Understanding the increase in attacks on ships in the Middle East

Naval tensions have increased dramatically since a series of incidents in 2019.

Damage is seen on Iranian-owned Sabiti oil tanker sailing in the Red Sea, October 13, 2019 (photo credit: COMPANY VIA WANA (WEST ASIA NEWS AGENCY) VIA REUTERS)
Damage is seen on Iranian-owned Sabiti oil tanker sailing in the Red Sea, October 13, 2019
(photo credit: COMPANY VIA WANA (WEST ASIA NEWS AGENCY) VIA REUTERS)
Recent tensions at sea include allegations by Iran that Israel has carried out an attack on one of its cargo ships in the Mediterranean. Israel had accused Iran of attacking an Israeli-owned ship in the Gulf of Oman in February. This builds on two years of attacks on ships and the seizing of ships by Iran and other countries.
A recent report in The Wall Street Journal that Israel has carried out “at least” a dozen attacks on Iranian ships heading to Syria changes the broader context of naval tensions in the region. This is because the report alleges the attacks began in late 2019. There were three attacks in 2019 and six in 2020, the report claims.
Some other interesting details have emerged. The National Iranian Oil Company appears to have supplied an image of a damaged tanker from 2019 and another image of the tanker Sabiti. Tehran has also trotted out a representative from the Islamic Republic of Iran Shipping Line Group to claim a ship was attacked on March 10.
Back in May 2019, US secretary of state Mike Pompeo made a surprise visit to Iraq, warning of Iranian attacks. Four days later, limpet mines were used to damage four ships off the UAE Port of Fujairah, which is in the Gulf of Oman. Investigations concluded that there were strong indications the four attacks were part of a sophisticated and coordinated operation carried out with significant operational capacity.
A month later, the Front Altair and Kokuka Courageous were in the Gulf of Oman off Iran and were also attacked. US Central Command later released footage showing an IRGC patrol boat removing an unexploded limpet mine from one of the ships and alleging the IRGC had placed the mines in the first place.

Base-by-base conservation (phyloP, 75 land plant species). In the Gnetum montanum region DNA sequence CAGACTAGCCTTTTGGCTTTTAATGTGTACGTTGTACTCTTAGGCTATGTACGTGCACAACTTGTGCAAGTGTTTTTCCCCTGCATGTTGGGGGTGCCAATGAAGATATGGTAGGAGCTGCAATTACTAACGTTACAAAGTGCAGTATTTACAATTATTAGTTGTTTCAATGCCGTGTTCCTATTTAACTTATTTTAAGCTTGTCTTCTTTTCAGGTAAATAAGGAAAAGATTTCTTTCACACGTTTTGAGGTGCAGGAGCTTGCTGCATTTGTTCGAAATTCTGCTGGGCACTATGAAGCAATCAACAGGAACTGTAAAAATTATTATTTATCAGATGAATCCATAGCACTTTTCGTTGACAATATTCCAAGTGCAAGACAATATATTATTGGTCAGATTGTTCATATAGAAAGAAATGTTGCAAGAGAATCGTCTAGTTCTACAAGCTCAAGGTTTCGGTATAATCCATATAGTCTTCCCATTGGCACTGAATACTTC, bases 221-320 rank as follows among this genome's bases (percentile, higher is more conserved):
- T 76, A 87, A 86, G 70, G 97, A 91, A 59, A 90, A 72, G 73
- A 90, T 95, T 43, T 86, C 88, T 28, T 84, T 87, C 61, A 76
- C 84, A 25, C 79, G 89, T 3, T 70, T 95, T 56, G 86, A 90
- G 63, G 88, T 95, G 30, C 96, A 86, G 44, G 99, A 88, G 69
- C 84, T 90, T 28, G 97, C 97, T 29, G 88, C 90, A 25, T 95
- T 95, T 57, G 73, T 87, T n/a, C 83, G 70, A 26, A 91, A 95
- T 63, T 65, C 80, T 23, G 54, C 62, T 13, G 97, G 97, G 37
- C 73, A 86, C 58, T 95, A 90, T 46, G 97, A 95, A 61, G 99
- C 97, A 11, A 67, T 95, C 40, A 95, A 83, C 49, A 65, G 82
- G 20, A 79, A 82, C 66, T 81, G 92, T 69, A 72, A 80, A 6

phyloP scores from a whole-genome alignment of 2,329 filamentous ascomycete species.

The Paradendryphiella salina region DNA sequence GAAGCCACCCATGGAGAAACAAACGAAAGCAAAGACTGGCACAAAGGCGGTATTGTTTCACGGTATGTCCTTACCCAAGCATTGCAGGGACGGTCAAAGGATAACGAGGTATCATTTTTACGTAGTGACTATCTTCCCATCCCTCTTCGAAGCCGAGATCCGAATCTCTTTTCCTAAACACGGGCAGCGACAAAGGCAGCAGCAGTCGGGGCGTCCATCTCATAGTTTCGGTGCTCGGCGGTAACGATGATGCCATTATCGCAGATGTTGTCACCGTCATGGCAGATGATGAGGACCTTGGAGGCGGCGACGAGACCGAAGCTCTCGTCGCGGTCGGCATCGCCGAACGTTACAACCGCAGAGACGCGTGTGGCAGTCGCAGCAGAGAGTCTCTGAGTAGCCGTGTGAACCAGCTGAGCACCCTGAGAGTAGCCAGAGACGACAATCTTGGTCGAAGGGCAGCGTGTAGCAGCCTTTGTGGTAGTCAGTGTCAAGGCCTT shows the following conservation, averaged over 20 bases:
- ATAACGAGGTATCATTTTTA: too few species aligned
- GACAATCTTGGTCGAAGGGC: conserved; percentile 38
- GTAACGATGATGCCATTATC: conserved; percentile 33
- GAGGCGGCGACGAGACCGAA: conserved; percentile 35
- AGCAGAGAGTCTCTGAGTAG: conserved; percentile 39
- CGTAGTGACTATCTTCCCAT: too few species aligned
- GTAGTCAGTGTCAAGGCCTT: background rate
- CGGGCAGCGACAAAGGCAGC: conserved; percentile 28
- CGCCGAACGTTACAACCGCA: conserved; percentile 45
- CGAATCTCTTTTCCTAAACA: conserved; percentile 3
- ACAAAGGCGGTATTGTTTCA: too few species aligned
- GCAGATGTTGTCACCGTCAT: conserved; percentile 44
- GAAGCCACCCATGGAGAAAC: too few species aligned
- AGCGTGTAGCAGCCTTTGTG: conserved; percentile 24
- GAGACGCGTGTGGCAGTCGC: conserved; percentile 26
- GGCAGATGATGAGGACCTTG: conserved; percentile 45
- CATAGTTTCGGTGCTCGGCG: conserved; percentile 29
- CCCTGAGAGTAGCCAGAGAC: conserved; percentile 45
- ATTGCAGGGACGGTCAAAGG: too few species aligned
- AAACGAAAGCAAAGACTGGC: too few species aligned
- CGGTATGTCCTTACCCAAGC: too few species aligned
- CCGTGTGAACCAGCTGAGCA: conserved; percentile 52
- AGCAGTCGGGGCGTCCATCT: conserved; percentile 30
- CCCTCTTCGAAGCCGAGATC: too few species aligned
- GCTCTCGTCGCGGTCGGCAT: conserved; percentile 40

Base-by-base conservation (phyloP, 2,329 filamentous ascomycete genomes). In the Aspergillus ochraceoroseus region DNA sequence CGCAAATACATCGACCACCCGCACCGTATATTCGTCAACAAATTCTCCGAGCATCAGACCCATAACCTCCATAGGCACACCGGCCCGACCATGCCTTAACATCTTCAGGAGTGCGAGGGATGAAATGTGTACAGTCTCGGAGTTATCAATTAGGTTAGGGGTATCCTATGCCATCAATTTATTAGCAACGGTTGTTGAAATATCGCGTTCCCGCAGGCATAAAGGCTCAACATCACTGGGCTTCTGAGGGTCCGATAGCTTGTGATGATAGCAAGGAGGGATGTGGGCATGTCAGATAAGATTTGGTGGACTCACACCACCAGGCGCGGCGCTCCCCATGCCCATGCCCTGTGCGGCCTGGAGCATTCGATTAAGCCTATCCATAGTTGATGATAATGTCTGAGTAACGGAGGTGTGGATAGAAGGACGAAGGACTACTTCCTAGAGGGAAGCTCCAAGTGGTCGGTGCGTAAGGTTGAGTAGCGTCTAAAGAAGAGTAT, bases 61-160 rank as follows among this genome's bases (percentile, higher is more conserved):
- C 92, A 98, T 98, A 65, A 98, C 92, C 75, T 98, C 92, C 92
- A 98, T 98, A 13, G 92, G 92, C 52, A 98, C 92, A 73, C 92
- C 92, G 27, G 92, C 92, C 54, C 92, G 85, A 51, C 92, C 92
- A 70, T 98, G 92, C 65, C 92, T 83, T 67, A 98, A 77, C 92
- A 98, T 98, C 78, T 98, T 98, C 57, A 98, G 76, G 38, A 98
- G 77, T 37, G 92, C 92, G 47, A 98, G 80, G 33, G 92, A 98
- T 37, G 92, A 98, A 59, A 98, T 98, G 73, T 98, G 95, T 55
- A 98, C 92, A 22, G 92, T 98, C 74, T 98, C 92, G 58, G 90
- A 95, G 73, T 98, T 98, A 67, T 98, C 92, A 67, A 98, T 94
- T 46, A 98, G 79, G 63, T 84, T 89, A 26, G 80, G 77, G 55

The attacks on the ships in May and June were unique. Ships are not usually attacked with mines in this highly sensitive trade corridor. Iran has usually conducted other types of operations, such as using IRGC fast boats to harass US and other ships.
What is interesting in the Journal report is the allegation that “in an episode last month, suspected Israeli operatives attached a limpet mine to attack an Iranian vessel as it anchored near Lebanon to deliver Iran oil to Syria,” according to the first shipping professional. Israel’s military declined to comment on the incident.
LIMPET MINES are typically attached secretly to the hull of ships in port and detonated later, blowing holes in the sides of the vessels. It’s difficult to understand from the sources noted in the Journal piece if it is Iran that is alleging Israel has been attacking its ships. It appears that since the Islamic Republic subsequently claimed a ship was attacked a day after the article came out, Iran is seeking to leverage this.
Overall, naval tensions have increased dramatically since the 2019 incidents. These include harassment of US ships in 2019 and 2020 to the point that US president Donald Trump threatened to sink Iranian naval ships. There was also the US decision to seize petroleum aboard Iranian vessels bound for Venezuela, as well as the Iranian decisions to seize a British ship in July 2019 and a South Korean ship in January 2021.
Iran has shown that it is willing to seize ships to get back either its own ships or to get back frozen assets it wants. It does the same seizing Western hostages. However, when it comes to attacks on ships, Iran’s strategy is more complex.
It harasses US warships and films them using drones. It also traffics munitions to the Houthis in Yemen. It has sought to increase the range of its navy and of its drones and missiles, including targeting vessels at sea during war games.
The Journal story alleging three Israeli attacks in 2020 and six in 2021 changes somewhat the perception of the naval tensions in the region. That Iran remained quiet about these alleged attacks until March 12 leaves many questions about why it waited until now to discuss them.
Is it to distract from the fact that Iran is accused of the attack on the Israeli-owned ship Helios Ray on February 26? Is it to distract from allegations that it is responsible for an oil spill off the coast of Israel in February?
What is clear from the story is that a shadowy naval conflict has been taking place over the last several years in the region, one that the public is only partially privy to.